Retail Strategy: A New Focus on Hazardous Waste Regulations

Mathy Stanislaus Mathy Stanislaus

By Assistant Administrator Mathy Stanislaus

America’s hazardous waste management program ensures the safe management of hazardous waste from the “cradle to the grave”. Many of these regulations were developed more than three decades ago, so it is important we ensure they continue to effectively protect human health and environment into the future.

These regulations were developed primarily for industrial and manufacturing settings, but apply to any non-household facility generating and managing hazardous waste—including some facilities that may surprise people. For example, hospitals, schools, and retail stores all generate hazardous waste and are subject to our regulations. However, because these types of facilities aren’t industrial in nature, sometimes the design of the hazardous waste regulations can pose compliance challenges. In recent years, we began to explore how we can update these important safeguards for a retail setting and address the potential challenges these regulations present for retail.

An orange prescription bottle lies on its side with its white cap next to it. Small pills spill out from the bottle.You might not think of consumer goods at retail stores as especially hazardous, but some household cleaners, automotive products, batteries and other items meet the definition of hazardous waste when disposed. These goods are important parts of our everyday lives and may require special disposal when they are no longer able to be sold. We want to ensure that these items, if they are not sold and must be disposed, are managed safely and properly.

Recently, EPA and other regulators focused increased attention on the retail sector. Instances of hazardous waste mismanagement and non-compliance by major retailers led us to seek information and solicit feedback by issuing a Retail Notice of Data Availability (NODA) in 2014. Feedback on the NODA, as well as information gathered from our continued engagement with the retail sector and regulatory community, not only increased our understanding of how retailers handle consumer goods that cannot be sold but also shed light on the challenges retailers face when managing goods that are hazardous wastes when disposed.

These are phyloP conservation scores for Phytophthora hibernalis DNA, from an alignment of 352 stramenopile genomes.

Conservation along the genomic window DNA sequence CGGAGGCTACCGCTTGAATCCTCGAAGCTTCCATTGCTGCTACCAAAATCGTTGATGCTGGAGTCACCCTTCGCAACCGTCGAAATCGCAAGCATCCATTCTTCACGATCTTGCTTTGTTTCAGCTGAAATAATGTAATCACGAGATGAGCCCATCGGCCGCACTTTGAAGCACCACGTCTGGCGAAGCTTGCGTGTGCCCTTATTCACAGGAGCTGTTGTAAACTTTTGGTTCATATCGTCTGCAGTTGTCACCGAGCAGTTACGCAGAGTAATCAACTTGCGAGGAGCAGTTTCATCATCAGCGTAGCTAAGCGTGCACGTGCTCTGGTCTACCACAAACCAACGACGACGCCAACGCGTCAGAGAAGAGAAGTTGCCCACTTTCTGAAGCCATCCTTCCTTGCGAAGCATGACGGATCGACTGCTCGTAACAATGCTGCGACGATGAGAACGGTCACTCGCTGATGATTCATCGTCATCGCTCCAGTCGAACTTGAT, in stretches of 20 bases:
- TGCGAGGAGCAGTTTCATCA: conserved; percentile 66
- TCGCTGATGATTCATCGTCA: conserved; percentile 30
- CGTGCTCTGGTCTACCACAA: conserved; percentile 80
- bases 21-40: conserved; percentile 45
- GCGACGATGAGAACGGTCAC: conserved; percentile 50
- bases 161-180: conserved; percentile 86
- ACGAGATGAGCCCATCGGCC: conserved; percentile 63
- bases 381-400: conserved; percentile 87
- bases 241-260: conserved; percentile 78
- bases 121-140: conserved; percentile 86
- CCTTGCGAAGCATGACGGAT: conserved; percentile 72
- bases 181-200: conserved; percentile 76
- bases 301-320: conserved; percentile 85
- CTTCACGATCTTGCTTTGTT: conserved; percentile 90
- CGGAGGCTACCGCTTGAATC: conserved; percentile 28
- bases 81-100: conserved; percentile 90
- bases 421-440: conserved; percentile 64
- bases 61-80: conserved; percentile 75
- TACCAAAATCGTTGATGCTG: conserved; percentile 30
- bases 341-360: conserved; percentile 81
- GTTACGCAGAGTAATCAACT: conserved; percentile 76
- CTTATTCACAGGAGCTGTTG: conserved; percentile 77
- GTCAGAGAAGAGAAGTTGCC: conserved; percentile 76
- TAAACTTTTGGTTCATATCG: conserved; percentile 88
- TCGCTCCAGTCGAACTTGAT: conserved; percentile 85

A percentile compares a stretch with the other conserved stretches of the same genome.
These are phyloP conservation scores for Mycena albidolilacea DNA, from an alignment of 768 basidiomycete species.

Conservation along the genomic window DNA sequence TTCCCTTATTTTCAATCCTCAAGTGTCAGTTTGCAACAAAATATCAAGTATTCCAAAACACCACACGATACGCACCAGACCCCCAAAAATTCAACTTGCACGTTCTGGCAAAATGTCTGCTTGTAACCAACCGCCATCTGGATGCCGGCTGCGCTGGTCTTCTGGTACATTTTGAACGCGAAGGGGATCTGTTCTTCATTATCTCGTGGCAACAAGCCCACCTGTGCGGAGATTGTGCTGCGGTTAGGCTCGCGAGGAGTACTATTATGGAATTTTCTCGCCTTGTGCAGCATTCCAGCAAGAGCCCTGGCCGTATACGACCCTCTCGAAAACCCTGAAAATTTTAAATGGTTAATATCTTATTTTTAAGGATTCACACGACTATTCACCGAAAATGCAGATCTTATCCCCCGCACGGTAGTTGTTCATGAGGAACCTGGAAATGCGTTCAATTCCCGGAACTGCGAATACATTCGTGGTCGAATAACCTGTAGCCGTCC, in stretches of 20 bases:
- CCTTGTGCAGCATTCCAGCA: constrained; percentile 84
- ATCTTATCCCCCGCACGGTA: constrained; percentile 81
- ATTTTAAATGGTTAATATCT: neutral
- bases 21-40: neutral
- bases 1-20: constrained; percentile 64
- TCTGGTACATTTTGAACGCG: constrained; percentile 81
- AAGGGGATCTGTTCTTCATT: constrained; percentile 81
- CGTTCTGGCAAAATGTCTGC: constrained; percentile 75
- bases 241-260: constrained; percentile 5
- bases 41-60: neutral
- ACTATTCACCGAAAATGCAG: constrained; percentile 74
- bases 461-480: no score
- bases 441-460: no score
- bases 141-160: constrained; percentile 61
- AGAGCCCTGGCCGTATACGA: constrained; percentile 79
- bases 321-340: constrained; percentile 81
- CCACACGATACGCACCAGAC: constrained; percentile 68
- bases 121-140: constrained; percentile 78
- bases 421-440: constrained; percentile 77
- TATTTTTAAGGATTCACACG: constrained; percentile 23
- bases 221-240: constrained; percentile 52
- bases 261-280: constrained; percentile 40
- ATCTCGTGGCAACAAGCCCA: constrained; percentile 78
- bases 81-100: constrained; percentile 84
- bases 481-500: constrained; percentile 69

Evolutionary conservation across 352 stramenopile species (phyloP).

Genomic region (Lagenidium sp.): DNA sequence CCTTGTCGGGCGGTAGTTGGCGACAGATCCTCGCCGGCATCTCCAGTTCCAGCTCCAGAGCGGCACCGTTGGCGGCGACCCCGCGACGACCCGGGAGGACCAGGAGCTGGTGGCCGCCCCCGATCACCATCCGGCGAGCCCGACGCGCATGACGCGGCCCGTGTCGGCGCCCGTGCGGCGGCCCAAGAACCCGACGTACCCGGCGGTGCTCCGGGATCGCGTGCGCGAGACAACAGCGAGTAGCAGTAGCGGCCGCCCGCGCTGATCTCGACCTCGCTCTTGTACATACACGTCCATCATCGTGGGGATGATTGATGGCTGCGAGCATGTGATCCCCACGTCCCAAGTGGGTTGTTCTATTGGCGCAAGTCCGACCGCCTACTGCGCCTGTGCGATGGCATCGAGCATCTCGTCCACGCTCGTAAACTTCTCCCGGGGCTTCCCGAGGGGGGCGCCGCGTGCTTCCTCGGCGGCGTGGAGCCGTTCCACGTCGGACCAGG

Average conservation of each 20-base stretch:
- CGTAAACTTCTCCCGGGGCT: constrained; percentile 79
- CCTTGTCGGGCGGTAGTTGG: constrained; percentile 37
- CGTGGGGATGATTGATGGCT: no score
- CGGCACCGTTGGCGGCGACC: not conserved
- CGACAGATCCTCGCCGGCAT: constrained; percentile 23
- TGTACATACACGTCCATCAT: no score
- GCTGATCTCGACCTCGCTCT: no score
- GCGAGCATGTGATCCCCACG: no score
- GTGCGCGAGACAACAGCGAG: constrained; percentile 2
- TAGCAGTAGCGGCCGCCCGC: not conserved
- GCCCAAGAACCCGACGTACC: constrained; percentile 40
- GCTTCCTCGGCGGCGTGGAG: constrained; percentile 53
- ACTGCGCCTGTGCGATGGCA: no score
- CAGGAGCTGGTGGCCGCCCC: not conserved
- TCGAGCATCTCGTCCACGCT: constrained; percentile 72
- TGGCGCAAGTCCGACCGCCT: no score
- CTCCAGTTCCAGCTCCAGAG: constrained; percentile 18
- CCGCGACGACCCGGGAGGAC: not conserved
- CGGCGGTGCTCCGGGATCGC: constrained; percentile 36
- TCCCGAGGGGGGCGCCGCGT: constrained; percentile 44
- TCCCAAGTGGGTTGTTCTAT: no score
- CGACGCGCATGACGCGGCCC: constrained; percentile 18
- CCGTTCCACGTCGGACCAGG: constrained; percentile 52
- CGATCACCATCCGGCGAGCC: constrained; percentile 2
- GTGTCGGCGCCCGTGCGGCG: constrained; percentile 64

I’m excited to announce that we are unveiling a cohesive strategy to address these unique issues and to ensure that retail stores comply with hazardous waste regulations. This strategy takes into account the feedback we received in 2014, as well as our knowledge of how unsalable items are managed in the retail sector. It builds upon regulatory efforts underway, including proposed updates and improvements to existing hazardous waste generator regulations and a proposed set of regulations designed to allow flexibility in the management and disposal of hazardous waste pharmaceuticals.

As laid out in the strategy, we’ve taken these actions to ease the burden of managing hazardous wastes in a retail setting while maintaining important protections to human health and the environment, and furthering the President’s goal of reducing regulatory burden across the government (EO 13610). The strategy outlines our next steps, which include:

  • issuing the final generator rule in fall 2016;
  • working on finalizing the pharmaceuticals rule;
  • issuing a guide on recycling aerosol cans;
  • proposing a universal waste rule for aerosol cans; and
  • issuing a policy on reverse distribution and RCRA.

This retail strategy is an important next step in our journey to explore options for reducing management burdens, ensuring compliance with hazardous waste regulations and protecting human health and the environment. Our strategy is available at http://www.epa.gov/hwgenerators/hazardous-waste-management-and-retail-sector. Take a look. We’re interested in your thoughts as we move forward in partnership with all stakeholders to implement this strategy.

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